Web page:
'"I never fail to see him every day. I have a letter from him, for
you; which he has disdained to take any clandestine means of conveying
to you. Here it is."
'"Before I date think about his letter, answer me one question. Is he
'"A murderer! In the name of God! what can induce you to make such an
'"I have been assured that he has caused the death of two men: one of
whom he killed himself."
'"Where? When? How?"
'"At Bath. By delivering one over to the fury of the mob; and by
afterward provoking, insulting, and fighting with the other."
'"Heavens and earth! It is false! wickedly false!"
'"Nay but do you know his story?"
'"Perfectly. I have heard it, not only from himself, but, from the man
whom I suppose you have been told he has murdered."
'"Nay you shall hear and see. You shall have the whole history from
the person's own mouth."
'"Is he alive? Is he in London?"
'"I will send for him. He will be here in a few minutes. You will then
hear what this man has to say. He almost adores Mr. Trevor."
'I immediately dispatched Mary for Mr. Clarke, who works not far off,
as I suppose you know, and who came running the moment he heard that
the lady you are in love with enquired for him.
'Mary informs me that his heart leaped to his eyes (it was her own
phrase) when he was told she wanted to question him concerning you;
that he sprang up, clapped his hands, and exclaimed--"I am glad of it!
I am glad of it! The time is come! All shall be known! He shall be
righted! I will take care of that! He shall be righted!"
'He entered the room breathless; and, the moment he saw Miss Mowbray,
he could not forbear to gaze at her: though bashfulness made him
continually turn his eyes away.
'She addressed him, with that mildness of manner which is so winning
in her, and said--"I have taken the liberty, sir, to send for you; to
ask a few questions."
'He replied, with a burst of zeal--"I am glad of it, madam! I am glad
of it, from my heart and soul! I wish you knew all I could tell you
about Mr. Trevor: but it is quite _un_possible that I should remember
it one half. Only this I will say, and dare the best man in England to
deny it, there is not such another brave and kind-hearted gentleman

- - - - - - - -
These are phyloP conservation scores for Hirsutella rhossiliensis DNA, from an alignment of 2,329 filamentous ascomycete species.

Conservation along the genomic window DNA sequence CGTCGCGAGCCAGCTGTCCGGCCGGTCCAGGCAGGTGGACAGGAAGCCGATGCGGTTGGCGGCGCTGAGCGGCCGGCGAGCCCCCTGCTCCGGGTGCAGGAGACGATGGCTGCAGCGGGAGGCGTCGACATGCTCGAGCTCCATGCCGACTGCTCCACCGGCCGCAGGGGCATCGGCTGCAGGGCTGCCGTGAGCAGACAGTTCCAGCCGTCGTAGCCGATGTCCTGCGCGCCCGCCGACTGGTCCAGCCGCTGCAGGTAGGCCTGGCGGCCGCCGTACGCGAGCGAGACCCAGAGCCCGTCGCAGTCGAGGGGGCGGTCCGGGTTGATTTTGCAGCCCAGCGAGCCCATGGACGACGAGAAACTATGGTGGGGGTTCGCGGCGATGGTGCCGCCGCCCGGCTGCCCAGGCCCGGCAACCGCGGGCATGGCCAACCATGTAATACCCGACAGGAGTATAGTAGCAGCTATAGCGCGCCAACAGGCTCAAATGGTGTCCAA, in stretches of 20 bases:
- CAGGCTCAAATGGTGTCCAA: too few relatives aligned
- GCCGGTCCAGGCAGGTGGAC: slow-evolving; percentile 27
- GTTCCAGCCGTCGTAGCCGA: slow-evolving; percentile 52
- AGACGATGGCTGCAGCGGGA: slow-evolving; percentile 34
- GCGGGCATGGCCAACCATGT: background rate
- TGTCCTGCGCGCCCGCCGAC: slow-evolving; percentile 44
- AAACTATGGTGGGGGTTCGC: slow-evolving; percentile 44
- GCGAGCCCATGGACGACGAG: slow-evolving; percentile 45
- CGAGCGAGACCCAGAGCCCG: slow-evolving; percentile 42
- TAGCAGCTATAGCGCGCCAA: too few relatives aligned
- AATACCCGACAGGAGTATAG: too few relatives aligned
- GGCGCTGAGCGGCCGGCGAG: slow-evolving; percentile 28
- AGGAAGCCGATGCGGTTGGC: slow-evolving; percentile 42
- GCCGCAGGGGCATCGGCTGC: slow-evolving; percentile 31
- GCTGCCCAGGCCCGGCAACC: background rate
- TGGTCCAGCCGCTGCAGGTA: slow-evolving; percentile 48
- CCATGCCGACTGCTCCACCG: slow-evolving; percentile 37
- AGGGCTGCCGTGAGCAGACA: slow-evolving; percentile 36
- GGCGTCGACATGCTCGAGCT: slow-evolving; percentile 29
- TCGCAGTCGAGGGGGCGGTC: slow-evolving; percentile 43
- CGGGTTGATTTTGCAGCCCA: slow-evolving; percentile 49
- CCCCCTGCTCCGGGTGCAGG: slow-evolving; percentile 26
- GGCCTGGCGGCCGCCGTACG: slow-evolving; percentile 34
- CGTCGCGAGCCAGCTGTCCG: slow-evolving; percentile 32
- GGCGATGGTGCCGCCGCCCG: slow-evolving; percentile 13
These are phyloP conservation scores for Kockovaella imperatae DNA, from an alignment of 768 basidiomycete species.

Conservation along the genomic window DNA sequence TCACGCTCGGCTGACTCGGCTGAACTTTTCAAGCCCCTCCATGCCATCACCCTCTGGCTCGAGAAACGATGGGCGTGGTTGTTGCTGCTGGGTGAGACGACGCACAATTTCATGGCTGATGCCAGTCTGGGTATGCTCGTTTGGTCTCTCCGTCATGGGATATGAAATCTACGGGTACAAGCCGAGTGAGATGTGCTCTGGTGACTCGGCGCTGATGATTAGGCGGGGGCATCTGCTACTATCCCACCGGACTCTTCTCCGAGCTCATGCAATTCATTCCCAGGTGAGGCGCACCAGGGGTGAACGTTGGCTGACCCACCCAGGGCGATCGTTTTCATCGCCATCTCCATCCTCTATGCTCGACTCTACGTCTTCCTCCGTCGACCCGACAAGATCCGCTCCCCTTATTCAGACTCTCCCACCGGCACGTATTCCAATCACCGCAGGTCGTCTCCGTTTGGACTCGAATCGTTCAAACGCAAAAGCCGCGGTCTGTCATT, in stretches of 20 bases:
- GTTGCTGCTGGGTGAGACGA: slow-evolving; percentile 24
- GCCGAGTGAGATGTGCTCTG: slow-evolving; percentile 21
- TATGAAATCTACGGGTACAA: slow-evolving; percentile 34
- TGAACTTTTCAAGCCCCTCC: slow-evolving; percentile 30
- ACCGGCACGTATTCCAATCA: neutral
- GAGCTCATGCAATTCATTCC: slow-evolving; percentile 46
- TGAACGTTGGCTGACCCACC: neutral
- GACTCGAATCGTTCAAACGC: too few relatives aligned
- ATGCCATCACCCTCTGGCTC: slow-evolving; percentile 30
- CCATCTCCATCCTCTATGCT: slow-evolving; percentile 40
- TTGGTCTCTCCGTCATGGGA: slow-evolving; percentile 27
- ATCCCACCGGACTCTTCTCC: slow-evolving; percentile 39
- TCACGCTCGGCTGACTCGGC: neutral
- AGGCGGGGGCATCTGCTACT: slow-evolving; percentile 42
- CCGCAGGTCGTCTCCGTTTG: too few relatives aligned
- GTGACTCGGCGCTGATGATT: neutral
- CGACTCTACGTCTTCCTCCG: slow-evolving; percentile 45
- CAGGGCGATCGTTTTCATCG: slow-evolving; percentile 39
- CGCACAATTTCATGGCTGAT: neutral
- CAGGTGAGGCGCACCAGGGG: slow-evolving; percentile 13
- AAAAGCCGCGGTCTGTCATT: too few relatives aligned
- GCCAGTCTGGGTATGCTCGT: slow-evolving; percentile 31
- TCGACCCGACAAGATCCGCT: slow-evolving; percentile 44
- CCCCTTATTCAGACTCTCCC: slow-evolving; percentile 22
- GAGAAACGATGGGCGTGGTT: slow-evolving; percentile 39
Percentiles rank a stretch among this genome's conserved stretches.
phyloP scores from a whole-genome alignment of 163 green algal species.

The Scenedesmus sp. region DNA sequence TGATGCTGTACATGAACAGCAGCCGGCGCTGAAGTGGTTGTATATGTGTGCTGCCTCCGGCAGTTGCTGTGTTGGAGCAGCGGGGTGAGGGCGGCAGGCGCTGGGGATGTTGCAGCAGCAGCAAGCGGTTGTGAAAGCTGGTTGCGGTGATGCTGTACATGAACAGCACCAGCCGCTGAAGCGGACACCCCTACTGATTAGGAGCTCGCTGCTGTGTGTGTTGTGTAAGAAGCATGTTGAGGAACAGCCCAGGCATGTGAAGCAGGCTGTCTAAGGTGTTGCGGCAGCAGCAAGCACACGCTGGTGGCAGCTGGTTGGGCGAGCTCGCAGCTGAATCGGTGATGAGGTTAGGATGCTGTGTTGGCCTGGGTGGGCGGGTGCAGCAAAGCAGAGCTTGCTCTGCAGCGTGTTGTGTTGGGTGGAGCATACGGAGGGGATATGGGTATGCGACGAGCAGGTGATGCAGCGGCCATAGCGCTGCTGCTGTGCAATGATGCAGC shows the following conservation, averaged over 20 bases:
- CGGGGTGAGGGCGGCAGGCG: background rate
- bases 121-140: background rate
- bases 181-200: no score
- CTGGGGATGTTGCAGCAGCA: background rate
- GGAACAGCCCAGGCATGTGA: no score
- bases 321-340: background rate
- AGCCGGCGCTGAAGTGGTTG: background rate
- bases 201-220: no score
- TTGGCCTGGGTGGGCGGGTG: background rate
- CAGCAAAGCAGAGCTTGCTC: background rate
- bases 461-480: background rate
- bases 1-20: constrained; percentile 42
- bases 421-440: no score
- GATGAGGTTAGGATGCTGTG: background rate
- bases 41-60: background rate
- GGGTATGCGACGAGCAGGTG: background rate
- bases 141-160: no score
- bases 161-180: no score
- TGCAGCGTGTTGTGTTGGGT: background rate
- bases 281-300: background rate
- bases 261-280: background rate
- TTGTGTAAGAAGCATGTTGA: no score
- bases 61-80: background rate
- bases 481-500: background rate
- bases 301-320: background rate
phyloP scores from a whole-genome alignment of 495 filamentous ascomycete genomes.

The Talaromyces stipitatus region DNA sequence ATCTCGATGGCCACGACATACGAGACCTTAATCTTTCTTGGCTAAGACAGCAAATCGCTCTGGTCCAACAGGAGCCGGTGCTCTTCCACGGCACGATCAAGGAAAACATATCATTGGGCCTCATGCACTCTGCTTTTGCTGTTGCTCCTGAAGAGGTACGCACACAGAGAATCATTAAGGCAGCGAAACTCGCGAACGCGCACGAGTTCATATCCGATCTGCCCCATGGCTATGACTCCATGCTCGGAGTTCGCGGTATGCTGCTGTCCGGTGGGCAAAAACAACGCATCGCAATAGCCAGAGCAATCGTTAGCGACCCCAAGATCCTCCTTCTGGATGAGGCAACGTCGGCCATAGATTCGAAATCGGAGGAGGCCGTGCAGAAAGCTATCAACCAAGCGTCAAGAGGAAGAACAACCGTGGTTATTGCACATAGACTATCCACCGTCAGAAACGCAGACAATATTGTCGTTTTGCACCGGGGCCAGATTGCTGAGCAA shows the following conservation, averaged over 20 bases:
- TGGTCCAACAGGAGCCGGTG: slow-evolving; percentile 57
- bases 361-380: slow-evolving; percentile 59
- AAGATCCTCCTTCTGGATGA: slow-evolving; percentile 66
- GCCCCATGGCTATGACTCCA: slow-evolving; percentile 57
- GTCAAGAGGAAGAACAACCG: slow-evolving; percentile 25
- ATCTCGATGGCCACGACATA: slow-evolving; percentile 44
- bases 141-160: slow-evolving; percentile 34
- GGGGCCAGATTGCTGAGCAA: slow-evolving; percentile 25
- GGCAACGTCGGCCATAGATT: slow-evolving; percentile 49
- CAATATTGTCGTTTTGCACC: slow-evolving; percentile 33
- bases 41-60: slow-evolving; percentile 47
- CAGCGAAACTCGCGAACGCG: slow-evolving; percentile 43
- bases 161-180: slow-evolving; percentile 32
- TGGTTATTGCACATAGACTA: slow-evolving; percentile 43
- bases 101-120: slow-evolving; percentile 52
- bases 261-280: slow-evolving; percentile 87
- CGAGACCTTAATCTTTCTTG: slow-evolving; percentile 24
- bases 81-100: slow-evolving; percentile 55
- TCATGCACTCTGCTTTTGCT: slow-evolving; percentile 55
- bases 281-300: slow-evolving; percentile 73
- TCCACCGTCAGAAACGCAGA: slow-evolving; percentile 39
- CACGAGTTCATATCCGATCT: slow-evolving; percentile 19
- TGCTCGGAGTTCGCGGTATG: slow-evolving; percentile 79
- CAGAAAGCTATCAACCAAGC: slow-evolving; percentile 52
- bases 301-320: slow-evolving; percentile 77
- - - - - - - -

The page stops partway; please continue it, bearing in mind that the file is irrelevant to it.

walks the earth. I have had proof enough of it. He knows, for all he
is a gentleman, ay and a true gentleman too, for he has parts, and
learning, and a Christian soul, which does not teach him to scorn and
make a scoff of the poor: he knows that a man is a man; even though he
should only happen to be a poor carpenter, like myself. God in heaven
bless him! say I."
'The enthusiasm of your generous humble friend overpowered Miss
Mowbray; she burst into tears, and hid her face. Her passion was
catching, and I followed her example. Clarke continued.
'"On that night that he had the good hap to save your life, and the
life of that old cankered lady, which as I find from all that passed
she must be, though he talks of her too kindly by half, why the
stopping of the frightened horses, just do you see in the jaws of
destruction, and propping the coach was all his doing. He knew better
what he was about than the coachman himself. And then, if you had seen
him, as I did, after all was over! I thought I had loved my Sally
dearly. And so I do! But what am I? I thought too I durst have stood
up to the boldest man that ever stood on shoe leather! And perhaps I
durst: but I find I am nothing in any case to _he_. For which he never
despises me: but insists upon it that I am as good a man as he, in any
way. And as for you, madam, he would jump into burning lakes rather
than a hair of your head should be singed. I know it: for I have seen
'"I know it too," said Miss Mowbray; sobbing. Then, with an effort to
quell her passion, she asked in a firmer tone: "Pray, sir, tell me:
did not you work at Bath?"
'"Yes, madam: the greatest part of my life."
'"You appear to know of a battle, that Mr. Trevor fought?"
'"Yes, yes, madam. I know it pretty well. I shall remember it as long
as I live, for more reasons than one."
'"Was there a man killed?"
'"No, madam: God be praised! I should have died in my sins, unprepared
and wicked as I was: being possessed with passion. He, God bless him!
for all he is a gentleman, begged my pardon like a man; and held out
his hand, and prayed over and over that I would forget and forgive.
But, as I tell you, I was possessed. I could be nothing else: because,
in the way of hard fighting, I despised a gentleman. But he gave me to
know better, as obstinate as I was: for, even after he had beaten me